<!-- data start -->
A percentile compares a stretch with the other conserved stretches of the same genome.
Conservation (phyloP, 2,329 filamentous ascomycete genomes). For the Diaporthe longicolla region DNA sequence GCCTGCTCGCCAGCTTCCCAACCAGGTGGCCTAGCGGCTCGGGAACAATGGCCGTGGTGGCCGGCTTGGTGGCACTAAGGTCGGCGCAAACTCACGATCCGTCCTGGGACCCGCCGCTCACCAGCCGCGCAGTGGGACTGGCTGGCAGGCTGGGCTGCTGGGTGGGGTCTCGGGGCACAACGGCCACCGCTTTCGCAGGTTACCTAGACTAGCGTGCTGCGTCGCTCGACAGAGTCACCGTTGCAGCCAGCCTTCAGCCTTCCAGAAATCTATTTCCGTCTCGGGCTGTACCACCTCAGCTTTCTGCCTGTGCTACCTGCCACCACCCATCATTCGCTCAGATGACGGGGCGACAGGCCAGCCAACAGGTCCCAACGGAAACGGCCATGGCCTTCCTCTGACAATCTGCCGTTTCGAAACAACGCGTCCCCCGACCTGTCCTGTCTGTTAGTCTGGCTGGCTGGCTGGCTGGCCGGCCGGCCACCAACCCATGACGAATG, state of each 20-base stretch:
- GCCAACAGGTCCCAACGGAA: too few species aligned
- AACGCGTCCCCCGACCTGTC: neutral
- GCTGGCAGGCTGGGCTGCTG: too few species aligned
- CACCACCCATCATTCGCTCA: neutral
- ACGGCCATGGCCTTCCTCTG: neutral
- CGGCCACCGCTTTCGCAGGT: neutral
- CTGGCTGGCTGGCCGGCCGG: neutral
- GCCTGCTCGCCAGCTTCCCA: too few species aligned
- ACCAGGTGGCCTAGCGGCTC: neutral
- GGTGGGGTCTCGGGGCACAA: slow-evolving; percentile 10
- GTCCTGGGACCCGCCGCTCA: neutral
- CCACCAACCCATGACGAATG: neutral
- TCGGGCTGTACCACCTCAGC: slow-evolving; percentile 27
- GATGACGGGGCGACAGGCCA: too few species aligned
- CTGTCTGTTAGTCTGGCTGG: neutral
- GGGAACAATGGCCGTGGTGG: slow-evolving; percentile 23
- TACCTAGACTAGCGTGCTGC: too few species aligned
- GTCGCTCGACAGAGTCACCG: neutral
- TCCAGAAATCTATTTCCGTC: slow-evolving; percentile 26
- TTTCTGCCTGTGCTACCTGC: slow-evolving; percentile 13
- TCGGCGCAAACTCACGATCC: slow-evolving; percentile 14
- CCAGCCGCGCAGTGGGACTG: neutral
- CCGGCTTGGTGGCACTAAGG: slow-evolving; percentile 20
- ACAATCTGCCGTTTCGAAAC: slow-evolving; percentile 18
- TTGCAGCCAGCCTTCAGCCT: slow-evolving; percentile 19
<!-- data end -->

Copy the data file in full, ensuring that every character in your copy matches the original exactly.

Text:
A percentile compares a stretch with the other conserved stretches of the same genome.
Conservation (phyloP, 2,329 filamentous ascomycete genomes). For the Diaporthe longicolla region DNA sequence GCCTGCTCGCCAGCTTCCCAACCAGGTGGCCTAGCGGCTCGGGAACAATGGCCGTGGTGGCCGGCTTGGTGGCACTAAGGTCGGCGCAAACTCACGATCCGTCCTGGGACCCGCCGCTCACCAGCCGCGCAGTGGGACTGGCTGGCAGGCTGGGCTGCTGGGTGGGGTCTCGGGGCACAACGGCCACCGCTTTCGCAGGTTACCTAGACTAGCGTGCTGCGTCGCTCGACAGAGTCACCGTTGCAGCCAGCCTTCAGCCTTCCAGAAATCTATTTCCGTCTCGGGCTGTACCACCTCAGCTTTCTGCCTGTGCTACCTGCCACCACCCATCATTCGCTCAGATGACGGGGCGACAGGCCAGCCAACAGGTCCCAACGGAAACGGCCATGGCCTTCCTCTGACAATCTGCCGTTTCGAAACAACGCGTCCCCCGACCTGTCCTGTCTGTTAGTCTGGCTGGCTGGCTGGCTGGCCGGCCGGCCACCAACCCATGACGAATG, state of each 20-base stretch:
- GCCAACAGGTCCCAACGGAA: too few species aligned
- AACGCGTCCCCCGACCTGTC: neutral
- GCTGGCAGGCTGGGCTGCTG: too few species aligned
- CACCACCCATCATTCGCTCA: neutral
- ACGGCCATGGCCTTCCTCTG: neutral
- CGGCCACCGCTTTCGCAGGT: neutral
- CTGGCTGGCTGGCCGGCCGG: neutral
- GCCTGCTCGCCAGCTTCCCA: too few species aligned
- ACCAGGTGGCCTAGCGGCTC: neutral
- GGTGGGGTCTCGGGGCACAA: slow-evolving; percentile 10
- GTCCTGGGACCCGCCGCTCA: neutral
- CCACCAACCCATGACGAATG: neutral
- TCGGGCTGTACCACCTCAGC: slow-evolving; percentile 27
- GATGACGGGGCGACAGGCCA: too few species aligned
- CTGTCTGTTAGTCTGGCTGG: neutral
- GGGAACAATGGCCGTGGTGG: slow-evolving; percentile 23
- TACCTAGACTAGCGTGCTGC: too few species aligned
- GTCGCTCGACAGAGTCACCG: neutral
- TCCAGAAATCTATTTCCGTC: slow-evolving; percentile 26
- TTTCTGCCTGTGCTACCTGC: slow-evolving; percentile 13
- TCGGCGCAAACTCACGATCC: slow-evolving; percentile 14
- CCAGCCGCGCAGTGGGACTG: neutral
- CCGGCTTGGTGGCACTAAGG: slow-evolving; percentile 20
- ACAATCTGCCGTTTCGAAAC: slow-evolving; percentile 18
- TTGCAGCCAGCCTTCAGCCT: slow-evolving; percentile 19